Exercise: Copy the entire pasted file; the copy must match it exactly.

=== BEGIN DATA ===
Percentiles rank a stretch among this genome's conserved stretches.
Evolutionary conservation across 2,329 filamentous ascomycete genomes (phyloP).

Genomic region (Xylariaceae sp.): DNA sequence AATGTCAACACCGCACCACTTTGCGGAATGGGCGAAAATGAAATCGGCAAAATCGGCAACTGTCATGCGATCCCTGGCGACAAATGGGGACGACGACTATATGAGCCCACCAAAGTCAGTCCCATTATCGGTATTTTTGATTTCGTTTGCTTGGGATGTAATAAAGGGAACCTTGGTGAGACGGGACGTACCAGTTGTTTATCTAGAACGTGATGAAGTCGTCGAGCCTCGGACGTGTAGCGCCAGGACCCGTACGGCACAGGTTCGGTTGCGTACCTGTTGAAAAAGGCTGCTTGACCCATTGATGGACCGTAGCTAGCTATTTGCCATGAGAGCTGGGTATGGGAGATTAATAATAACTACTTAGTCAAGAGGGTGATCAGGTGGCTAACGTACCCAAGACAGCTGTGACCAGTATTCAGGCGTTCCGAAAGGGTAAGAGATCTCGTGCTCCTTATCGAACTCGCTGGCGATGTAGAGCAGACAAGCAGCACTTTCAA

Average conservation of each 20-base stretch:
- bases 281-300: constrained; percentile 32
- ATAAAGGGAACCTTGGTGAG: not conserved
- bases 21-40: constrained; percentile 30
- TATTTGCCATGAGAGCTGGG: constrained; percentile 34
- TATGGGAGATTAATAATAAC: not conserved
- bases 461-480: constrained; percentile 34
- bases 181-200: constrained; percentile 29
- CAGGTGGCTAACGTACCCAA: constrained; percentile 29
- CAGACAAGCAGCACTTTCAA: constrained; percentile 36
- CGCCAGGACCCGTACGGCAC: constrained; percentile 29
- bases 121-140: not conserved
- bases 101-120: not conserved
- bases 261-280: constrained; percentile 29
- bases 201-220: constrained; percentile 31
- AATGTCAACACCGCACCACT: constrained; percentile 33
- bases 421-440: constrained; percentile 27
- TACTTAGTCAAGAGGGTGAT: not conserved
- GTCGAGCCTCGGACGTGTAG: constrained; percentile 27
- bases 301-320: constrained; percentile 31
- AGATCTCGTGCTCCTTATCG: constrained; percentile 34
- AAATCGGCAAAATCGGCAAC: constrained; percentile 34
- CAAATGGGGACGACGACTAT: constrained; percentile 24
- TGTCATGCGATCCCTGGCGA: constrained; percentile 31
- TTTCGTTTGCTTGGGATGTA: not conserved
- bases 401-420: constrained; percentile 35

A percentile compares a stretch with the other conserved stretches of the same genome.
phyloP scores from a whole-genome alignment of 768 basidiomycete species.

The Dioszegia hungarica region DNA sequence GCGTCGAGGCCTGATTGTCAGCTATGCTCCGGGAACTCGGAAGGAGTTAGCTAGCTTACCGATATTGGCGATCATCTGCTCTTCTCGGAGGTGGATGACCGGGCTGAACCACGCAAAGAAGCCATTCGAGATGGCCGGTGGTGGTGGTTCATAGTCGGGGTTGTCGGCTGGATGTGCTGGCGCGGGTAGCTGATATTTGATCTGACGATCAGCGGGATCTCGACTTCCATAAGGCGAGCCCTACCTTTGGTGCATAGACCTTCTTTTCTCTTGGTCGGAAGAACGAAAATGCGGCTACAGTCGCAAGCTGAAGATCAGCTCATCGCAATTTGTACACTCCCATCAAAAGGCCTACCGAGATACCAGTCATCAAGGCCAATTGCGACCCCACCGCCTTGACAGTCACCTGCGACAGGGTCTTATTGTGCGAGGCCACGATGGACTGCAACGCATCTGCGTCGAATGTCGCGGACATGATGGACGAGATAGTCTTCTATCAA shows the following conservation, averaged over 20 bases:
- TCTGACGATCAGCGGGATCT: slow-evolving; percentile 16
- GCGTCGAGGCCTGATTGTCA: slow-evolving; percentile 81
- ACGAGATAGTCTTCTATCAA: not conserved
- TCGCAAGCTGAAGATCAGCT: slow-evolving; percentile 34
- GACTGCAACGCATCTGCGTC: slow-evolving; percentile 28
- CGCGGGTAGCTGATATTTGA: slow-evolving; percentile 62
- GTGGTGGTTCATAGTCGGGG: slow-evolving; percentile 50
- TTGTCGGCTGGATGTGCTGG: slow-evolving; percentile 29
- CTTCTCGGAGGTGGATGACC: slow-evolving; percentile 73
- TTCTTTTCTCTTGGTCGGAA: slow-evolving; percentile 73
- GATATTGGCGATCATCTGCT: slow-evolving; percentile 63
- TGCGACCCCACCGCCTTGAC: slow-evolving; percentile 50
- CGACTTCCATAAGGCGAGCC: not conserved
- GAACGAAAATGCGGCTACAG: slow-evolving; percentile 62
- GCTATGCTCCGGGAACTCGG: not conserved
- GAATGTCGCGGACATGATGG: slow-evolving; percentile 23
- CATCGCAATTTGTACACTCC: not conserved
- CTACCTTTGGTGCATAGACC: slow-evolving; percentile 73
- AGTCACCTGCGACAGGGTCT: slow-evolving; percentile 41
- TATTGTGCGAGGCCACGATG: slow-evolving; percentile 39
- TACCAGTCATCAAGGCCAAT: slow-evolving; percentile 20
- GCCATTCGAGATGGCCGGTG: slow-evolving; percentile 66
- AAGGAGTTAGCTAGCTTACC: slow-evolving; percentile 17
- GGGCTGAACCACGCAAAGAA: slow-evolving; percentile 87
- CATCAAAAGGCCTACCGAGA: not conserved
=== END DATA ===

Percentiles rank a stretch among this genome's conserved stretches.
Evolutionary conservation across 2,329 filamentous ascomycete genomes (phyloP).

Genomic region (Xylariaceae sp.): DNA sequence AATGTCAACACCGCACCACTTTGCGGAATGGGCGAAAATGAAATCGGCAAAATCGGCAACTGTCATGCGATCCCTGGCGACAAATGGGGACGACGACTATATGAGCCCACCAAAGTCAGTCCCATTATCGGTATTTTTGATTTCGTTTGCTTGGGATGTAATAAAGGGAACCTTGGTGAGACGGGACGTACCAGTTGTTTATCTAGAACGTGATGAAGTCGTCGAGCCTCGGACGTGTAGCGCCAGGACCCGTACGGCACAGGTTCGGTTGCGTACCTGTTGAAAAAGGCTGCTTGACCCATTGATGGACCGTAGCTAGCTATTTGCCATGAGAGCTGGGTATGGGAGATTAATAATAACTACTTAGTCAAGAGGGTGATCAGGTGGCTAACGTACCCAAGACAGCTGTGACCAGTATTCAGGCGTTCCGAAAGGGTAAGAGATCTCGTGCTCCTTATCGAACTCGCTGGCGATGTAGAGCAGACAAGCAGCACTTTCAA

Average conservation of each 20-base stretch:
- bases 281-300: constrained; percentile 32
- ATAAAGGGAACCTTGGTGAG: not conserved
- bases 21-40: constrained; percentile 30
- TATTTGCCATGAGAGCTGGG: constrained; percentile 34
- TATGGGAGATTAATAATAAC: not conserved
- bases 461-480: constrained; percentile 34
- bases 181-200: constrained; percentile 29
- CAGGTGGCTAACGTACCCAA: constrained; percentile 29
- CAGACAAGCAGCACTTTCAA: constrained; percentile 36
- CGCCAGGACCCGTACGGCAC: constrained; percentile 29
- bases 121-140: not conserved
- bases 101-120: not conserved
- bases 261-280: constrained; percentile 29
- bases 201-220: constrained; percentile 31
- AATGTCAACACCGCACCACT: constrained; percentile 33
- bases 421-440: constrained; percentile 27
- TACTTAGTCAAGAGGGTGAT: not conserved
- GTCGAGCCTCGGACGTGTAG: constrained; percentile 27
- bases 301-320: constrained; percentile 31
- AGATCTCGTGCTCCTTATCG: constrained; percentile 34
- AAATCGGCAAAATCGGCAAC: constrained; percentile 34
- CAAATGGGGACGACGACTAT: constrained; percentile 24
- TGTCATGCGATCCCTGGCGA: constrained; percentile 31
- TTTCGTTTGCTTGGGATGTA: not conserved
- bases 401-420: constrained; percentile 35

A percentile compares a stretch with the other conserved stretches of the same genome.
phyloP scores from a whole-genome alignment of 768 basidiomycete species.

The Dioszegia hungarica region DNA sequence GCGTCGAGGCCTGATTGTCAGCTATGCTCCGGGAACTCGGAAGGAGTTAGCTAGCTTACCGATATTGGCGATCATCTGCTCTTCTCGGAGGTGGATGACCGGGCTGAACCACGCAAAGAAGCCATTCGAGATGGCCGGTGGTGGTGGTTCATAGTCGGGGTTGTCGGCTGGATGTGCTGGCGCGGGTAGCTGATATTTGATCTGACGATCAGCGGGATCTCGACTTCCATAAGGCGAGCCCTACCTTTGGTGCATAGACCTTCTTTTCTCTTGGTCGGAAGAACGAAAATGCGGCTACAGTCGCAAGCTGAAGATCAGCTCATCGCAATTTGTACACTCCCATCAAAAGGCCTACCGAGATACCAGTCATCAAGGCCAATTGCGACCCCACCGCCTTGACAGTCACCTGCGACAGGGTCTTATTGTGCGAGGCCACGATGGACTGCAACGCATCTGCGTCGAATGTCGCGGACATGATGGACGAGATAGTCTTCTATCAA shows the following conservation, averaged over 20 bases:
- TCTGACGATCAGCGGGATCT: slow-evolving; percentile 16
- GCGTCGAGGCCTGATTGTCA: slow-evolving; percentile 81
- ACGAGATAGTCTTCTATCAA: not conserved
- TCGCAAGCTGAAGATCAGCT: slow-evolving; percentile 34
- GACTGCAACGCATCTGCGTC: slow-evolving; percentile 28
- CGCGGGTAGCTGATATTTGA: slow-evolving; percentile 62
- GTGGTGGTTCATAGTCGGGG: slow-evolving; percentile 50
- TTGTCGGCTGGATGTGCTGG: slow-evolving; percentile 29
- CTTCTCGGAGGTGGATGACC: slow-evolving; percentile 73
- TTCTTTTCTCTTGGTCGGAA: slow-evolving; percentile 73
- GATATTGGCGATCATCTGCT: slow-evolving; percentile 63
- TGCGACCCCACCGCCTTGAC: slow-evolving; percentile 50
- CGACTTCCATAAGGCGAGCC: not conserved
- GAACGAAAATGCGGCTACAG: slow-evolving; percentile 62
- GCTATGCTCCGGGAACTCGG: not conserved
- GAATGTCGCGGACATGATGG: slow-evolving; percentile 23
- CATCGCAATTTGTACACTCC: not conserved
- CTACCTTTGGTGCATAGACC: slow-evolving; percentile 73
- AGTCACCTGCGACAGGGTCT: slow-evolving; percentile 41
- TATTGTGCGAGGCCACGATG: slow-evolving; percentile 39
- TACCAGTCATCAAGGCCAAT: slow-evolving; percentile 20
- GCCATTCGAGATGGCCGGTG: slow-evolving; percentile 66
- AAGGAGTTAGCTAGCTTACC: slow-evolving; percentile 17
- GGGCTGAACCACGCAAAGAA: slow-evolving; percentile 87
- CATCAAAAGGCCTACCGAGA: not conserved